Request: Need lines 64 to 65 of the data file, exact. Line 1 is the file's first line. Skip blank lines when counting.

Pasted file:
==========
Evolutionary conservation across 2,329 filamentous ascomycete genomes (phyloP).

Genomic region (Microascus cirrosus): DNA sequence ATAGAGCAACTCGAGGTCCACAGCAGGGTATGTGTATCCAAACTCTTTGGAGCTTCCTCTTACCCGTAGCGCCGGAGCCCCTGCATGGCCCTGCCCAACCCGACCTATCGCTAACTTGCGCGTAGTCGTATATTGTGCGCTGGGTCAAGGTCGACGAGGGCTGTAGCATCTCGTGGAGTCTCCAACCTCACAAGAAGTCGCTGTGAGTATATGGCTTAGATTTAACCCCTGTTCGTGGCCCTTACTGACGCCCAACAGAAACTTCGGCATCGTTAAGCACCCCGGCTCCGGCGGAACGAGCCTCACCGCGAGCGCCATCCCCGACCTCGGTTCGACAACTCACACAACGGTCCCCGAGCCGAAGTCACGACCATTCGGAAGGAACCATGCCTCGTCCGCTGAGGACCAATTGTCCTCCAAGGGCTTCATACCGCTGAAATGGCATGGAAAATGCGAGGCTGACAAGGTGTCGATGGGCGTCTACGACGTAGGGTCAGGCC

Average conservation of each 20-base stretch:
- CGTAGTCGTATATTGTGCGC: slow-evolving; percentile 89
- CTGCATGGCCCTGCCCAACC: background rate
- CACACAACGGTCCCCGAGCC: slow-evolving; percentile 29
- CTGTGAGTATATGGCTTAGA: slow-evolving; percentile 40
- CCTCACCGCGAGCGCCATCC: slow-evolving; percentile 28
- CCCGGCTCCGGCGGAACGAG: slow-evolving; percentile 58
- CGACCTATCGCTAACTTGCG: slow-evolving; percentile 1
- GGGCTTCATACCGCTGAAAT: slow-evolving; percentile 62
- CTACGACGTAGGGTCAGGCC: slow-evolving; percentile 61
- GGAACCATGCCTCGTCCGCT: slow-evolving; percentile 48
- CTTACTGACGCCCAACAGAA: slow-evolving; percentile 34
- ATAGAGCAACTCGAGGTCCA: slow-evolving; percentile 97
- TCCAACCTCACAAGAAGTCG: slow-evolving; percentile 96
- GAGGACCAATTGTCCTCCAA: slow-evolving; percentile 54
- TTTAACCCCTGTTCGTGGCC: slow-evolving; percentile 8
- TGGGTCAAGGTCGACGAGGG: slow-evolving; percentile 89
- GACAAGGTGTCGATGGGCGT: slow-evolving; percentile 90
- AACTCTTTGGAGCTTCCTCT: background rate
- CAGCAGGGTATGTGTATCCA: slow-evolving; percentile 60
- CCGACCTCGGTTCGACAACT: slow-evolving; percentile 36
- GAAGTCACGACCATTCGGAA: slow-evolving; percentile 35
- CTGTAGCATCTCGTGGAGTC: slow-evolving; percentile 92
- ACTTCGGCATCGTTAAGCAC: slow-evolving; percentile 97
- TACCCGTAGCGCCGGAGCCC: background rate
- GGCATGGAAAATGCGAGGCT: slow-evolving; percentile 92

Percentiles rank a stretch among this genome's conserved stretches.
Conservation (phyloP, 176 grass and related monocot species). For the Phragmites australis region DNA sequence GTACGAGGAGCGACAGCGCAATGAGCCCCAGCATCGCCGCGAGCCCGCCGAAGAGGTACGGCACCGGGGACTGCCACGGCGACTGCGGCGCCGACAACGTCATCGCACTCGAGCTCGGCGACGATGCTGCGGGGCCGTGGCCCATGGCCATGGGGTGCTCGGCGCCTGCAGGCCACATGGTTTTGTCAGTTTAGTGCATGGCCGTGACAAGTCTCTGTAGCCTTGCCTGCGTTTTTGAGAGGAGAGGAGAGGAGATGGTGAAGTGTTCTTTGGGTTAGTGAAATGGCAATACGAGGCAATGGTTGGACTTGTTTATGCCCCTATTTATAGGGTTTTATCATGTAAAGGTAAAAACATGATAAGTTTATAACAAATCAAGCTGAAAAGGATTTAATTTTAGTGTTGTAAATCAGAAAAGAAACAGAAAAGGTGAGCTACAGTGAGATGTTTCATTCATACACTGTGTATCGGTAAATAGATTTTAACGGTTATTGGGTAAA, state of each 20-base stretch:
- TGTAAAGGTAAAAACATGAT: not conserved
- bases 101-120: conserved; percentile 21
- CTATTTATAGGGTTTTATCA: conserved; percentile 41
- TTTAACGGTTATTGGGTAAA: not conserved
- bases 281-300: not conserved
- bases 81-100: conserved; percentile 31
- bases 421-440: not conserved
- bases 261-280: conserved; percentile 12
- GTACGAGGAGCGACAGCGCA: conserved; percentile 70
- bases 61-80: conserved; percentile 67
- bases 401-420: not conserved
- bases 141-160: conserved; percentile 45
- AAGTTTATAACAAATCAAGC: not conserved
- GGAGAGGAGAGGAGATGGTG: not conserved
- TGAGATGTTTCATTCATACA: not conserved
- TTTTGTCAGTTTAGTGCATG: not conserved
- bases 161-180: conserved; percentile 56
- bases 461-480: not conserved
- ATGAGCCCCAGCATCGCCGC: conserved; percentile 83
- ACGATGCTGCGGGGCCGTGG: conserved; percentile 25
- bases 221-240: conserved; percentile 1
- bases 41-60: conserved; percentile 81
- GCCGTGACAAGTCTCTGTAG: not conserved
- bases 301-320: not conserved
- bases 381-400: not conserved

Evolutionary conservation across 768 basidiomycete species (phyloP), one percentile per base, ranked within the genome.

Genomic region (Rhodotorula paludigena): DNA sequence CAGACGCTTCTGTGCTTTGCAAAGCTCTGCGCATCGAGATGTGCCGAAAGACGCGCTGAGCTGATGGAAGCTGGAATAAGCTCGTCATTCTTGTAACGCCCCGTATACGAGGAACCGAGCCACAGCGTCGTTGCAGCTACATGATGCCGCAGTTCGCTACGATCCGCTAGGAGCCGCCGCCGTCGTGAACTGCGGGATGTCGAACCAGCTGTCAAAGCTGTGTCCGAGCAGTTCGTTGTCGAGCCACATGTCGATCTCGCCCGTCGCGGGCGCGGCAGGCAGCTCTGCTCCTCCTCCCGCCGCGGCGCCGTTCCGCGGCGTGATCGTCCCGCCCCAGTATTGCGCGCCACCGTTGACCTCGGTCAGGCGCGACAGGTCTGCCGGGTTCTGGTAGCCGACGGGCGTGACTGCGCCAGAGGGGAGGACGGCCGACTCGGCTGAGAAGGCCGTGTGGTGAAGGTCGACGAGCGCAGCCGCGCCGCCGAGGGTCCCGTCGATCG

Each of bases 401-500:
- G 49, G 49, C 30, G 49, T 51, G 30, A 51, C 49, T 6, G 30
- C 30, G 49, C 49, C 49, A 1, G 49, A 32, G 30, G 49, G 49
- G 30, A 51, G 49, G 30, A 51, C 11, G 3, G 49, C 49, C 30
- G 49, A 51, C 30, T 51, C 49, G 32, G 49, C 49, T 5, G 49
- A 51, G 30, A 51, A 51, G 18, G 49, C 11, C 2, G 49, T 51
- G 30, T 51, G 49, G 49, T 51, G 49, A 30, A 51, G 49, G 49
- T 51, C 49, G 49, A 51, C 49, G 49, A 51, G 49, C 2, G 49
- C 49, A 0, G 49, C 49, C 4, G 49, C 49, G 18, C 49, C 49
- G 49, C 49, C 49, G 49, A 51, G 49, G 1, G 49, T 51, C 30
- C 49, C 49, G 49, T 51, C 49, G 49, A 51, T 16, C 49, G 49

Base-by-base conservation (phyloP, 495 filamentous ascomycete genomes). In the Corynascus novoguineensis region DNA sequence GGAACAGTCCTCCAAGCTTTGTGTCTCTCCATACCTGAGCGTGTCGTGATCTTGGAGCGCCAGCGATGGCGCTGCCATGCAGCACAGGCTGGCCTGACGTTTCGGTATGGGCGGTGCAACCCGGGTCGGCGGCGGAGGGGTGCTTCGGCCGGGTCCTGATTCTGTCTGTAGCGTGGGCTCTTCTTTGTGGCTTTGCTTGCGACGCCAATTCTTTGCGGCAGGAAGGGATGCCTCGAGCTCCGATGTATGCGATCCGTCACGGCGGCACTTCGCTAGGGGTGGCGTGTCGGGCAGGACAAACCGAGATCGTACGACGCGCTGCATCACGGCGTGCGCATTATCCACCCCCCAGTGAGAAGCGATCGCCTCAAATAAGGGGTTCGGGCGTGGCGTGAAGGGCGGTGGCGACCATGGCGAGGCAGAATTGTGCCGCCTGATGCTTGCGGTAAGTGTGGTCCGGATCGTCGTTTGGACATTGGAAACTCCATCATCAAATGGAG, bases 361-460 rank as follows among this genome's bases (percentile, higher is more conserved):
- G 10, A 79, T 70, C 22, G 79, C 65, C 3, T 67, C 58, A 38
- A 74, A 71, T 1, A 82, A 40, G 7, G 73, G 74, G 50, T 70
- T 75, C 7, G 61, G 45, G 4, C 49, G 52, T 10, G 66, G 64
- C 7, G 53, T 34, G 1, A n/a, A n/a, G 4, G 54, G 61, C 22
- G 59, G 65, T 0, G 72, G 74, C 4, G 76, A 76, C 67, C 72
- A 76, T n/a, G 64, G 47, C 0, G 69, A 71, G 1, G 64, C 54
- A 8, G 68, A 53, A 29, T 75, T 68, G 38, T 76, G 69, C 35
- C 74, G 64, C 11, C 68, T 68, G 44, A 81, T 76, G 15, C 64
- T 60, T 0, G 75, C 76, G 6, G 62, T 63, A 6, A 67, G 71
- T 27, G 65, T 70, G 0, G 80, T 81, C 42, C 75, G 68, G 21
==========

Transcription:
- G 30, T 51, G 49, G 49, T 51, G 49, A 30, A 51, G 49, G 49
- T 51, C 49, G 49, A 51, C 49, G 49, A 51, G 49, C 2, G 49